Youth must be in the second semester of the 8th grade in spring 2017 to be eligible to apply. Adults must be age 21 or older and have current Safeguarding God’s Children training. All YSC members must attend at least 50% of the meetings and at least one diocesan youth event.

Applications must be returned to Victoria Hoppes, Diocesan Coordinator of Ministries With and For Youth, by  May 31, 2017. Applications can be emailed to or mailed to Victoria Hoppes, 7363 Bear Creek Road, Morgantown, IN 47403.

Download the Application


Waynick Center for Youth Formation and Camping

At the request of Bishop Cate, in honor of her twenty years of service to the diocese, gifts are being collected for a Waycross project in support of youth ministry.

Please click these two links to see the details for the Waynick Center for Youth Formation and Camping: One and Two.

To contribute, you can use the Make a Gift page of the diocesan website.

Miscellaneous News

Mother’s Day Lunch at Waycross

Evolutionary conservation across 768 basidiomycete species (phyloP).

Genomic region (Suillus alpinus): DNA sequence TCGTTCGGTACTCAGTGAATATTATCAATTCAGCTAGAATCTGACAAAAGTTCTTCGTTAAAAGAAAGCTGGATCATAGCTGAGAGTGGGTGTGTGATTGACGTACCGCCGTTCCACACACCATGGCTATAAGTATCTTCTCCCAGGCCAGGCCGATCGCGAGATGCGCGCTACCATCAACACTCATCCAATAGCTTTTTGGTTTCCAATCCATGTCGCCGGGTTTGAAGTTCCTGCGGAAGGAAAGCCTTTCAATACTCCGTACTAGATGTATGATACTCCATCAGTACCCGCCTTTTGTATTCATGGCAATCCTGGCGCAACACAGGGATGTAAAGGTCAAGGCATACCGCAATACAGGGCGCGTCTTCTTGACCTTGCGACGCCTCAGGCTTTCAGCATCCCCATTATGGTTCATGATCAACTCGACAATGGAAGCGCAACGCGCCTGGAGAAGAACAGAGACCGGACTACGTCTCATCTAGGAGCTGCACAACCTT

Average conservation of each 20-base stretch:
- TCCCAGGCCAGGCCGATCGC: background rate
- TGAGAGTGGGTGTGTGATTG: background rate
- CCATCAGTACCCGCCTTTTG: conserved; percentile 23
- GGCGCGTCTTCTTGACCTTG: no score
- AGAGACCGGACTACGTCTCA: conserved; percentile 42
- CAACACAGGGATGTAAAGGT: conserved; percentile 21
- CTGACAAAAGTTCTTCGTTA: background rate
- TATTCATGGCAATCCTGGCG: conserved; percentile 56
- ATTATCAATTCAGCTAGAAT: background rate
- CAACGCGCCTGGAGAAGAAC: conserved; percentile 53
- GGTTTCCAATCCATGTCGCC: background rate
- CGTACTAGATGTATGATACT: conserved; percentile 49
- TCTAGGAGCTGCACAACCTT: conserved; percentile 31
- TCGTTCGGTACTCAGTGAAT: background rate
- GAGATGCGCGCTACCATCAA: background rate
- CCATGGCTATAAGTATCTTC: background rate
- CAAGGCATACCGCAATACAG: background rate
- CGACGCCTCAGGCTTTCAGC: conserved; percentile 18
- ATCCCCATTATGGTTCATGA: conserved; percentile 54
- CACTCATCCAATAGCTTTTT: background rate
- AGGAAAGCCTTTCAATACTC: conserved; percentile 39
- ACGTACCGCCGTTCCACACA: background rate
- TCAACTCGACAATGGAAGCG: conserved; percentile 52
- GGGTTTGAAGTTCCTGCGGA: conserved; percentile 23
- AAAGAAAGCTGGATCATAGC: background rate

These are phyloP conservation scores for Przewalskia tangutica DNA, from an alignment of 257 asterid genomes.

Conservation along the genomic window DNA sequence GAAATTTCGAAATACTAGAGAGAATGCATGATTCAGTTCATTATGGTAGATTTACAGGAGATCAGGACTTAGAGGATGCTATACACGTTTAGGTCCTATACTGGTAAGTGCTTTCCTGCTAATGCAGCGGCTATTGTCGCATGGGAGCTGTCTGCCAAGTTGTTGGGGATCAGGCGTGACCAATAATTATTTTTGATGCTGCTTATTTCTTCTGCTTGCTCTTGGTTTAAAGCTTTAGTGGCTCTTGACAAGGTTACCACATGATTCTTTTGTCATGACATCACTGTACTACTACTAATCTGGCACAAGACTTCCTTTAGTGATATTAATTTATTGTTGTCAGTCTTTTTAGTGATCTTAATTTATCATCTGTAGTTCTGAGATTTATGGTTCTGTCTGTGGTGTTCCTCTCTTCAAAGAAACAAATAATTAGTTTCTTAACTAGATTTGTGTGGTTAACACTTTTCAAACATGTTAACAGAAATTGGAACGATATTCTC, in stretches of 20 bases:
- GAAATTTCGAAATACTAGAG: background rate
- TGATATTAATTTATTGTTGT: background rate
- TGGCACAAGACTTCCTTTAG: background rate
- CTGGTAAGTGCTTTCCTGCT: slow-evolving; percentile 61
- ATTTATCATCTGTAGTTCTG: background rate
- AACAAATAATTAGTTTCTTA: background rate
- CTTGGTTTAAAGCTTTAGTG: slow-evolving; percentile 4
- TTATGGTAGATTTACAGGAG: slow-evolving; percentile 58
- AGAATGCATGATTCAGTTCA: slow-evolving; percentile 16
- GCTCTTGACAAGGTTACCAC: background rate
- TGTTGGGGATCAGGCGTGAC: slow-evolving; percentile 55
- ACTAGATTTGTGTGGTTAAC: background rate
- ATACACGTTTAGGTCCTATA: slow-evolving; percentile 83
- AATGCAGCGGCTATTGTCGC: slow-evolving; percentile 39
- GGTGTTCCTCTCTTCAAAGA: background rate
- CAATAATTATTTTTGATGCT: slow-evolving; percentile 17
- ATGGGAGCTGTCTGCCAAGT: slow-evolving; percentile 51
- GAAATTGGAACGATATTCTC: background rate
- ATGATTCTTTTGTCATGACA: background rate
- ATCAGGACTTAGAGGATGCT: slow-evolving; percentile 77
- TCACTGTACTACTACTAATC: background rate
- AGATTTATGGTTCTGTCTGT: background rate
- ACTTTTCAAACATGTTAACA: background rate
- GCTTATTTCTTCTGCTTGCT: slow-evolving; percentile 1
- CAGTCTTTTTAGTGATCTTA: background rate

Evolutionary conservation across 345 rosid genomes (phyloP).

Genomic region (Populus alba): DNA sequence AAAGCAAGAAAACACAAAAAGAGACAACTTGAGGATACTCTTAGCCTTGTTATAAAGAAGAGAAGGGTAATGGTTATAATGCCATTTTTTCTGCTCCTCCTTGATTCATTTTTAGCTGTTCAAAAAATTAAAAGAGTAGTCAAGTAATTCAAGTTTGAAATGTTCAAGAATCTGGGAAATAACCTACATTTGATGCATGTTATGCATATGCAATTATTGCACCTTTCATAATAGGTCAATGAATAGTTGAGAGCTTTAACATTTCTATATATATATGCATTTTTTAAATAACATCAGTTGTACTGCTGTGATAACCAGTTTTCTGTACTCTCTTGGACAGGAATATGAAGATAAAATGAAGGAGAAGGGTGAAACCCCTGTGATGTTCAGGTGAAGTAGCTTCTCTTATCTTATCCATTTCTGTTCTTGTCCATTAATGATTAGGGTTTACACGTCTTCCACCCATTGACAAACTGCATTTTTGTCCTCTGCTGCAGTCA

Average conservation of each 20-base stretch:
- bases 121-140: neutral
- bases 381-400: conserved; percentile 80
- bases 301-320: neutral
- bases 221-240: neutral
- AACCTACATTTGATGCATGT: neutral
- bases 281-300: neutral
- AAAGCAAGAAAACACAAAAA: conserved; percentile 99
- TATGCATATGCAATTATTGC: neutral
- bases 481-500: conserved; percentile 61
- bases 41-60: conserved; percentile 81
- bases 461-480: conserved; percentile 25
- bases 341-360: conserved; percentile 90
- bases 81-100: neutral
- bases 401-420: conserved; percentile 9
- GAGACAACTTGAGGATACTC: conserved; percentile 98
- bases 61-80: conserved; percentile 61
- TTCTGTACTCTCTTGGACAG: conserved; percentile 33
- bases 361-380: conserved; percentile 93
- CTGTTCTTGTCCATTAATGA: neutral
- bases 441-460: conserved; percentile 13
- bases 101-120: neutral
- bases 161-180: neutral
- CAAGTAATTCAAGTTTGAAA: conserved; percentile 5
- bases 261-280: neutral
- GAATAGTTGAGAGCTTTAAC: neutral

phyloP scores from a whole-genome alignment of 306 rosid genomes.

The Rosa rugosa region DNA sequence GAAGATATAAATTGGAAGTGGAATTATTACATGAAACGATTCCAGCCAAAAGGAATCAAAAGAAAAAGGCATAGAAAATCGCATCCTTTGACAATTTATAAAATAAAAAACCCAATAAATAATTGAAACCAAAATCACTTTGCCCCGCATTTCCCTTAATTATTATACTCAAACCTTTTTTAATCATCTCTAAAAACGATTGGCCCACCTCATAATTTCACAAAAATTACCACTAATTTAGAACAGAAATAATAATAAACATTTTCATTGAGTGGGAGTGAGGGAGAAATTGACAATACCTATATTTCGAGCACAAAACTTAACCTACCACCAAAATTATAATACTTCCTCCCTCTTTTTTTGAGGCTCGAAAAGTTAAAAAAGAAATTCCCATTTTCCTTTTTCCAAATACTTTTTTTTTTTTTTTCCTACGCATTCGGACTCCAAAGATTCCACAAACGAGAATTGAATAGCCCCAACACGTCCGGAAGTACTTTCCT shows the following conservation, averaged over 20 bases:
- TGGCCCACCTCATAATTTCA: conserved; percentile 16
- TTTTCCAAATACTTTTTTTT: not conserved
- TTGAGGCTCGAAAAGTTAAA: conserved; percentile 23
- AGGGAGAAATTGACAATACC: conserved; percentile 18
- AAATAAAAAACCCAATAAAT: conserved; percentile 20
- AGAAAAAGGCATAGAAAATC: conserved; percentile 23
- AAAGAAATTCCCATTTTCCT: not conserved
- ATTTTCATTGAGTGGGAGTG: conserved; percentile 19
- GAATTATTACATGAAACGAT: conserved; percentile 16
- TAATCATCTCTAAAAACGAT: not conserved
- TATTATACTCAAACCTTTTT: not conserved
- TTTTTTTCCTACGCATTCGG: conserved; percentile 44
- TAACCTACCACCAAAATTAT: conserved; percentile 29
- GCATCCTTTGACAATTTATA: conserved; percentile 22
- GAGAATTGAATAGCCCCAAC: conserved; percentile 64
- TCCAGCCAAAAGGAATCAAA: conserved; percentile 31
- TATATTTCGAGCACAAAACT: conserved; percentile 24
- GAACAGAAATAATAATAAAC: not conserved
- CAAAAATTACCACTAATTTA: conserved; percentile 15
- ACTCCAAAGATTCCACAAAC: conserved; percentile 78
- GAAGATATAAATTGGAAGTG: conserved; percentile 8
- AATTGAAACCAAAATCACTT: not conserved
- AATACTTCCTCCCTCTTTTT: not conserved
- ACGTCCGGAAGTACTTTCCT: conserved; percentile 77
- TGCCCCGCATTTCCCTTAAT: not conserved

Mother’s Day lunch is a long-standing Waycross tradition. For years, we have invited families to come together and enjoy a wonderful meal and the peaceful outdoors. This year, our Mother’s Day lunch is a part of our special 60th anniversary celebration. Join us at 1:30 pm! Travel back home with new memories and a full stomach. The menu will include oven fried chicken, baked chicken, sliced baked ham, mashed potatoes, gravy, green beans, corn, and the "Good Cake.” Salads, a variety of breads, and other desserts are offered and are chef's choice.

Cost is $18 per person. Children under 13 are $9 each. Children under 3 eat free!

Register by  May 6, 2017, at

We hope that you will join us!

Remember the Refugees and Migrants

Stand to Support Refugees: An Invitation to Support Episcopal Migration Ministries

Episcopal Migration Ministries, the refugee resettlement agency of the Episcopal Church, invites participation in supporting its life-saving work through Stand To Support Refugees, a fundraising campaign to maintain a strong, viable ministry network to welcome those fleeing war, violence and persecution. Donations to Stand to Support Refugees will help strengthen important ministry to some of the most vulnerable throughout the world.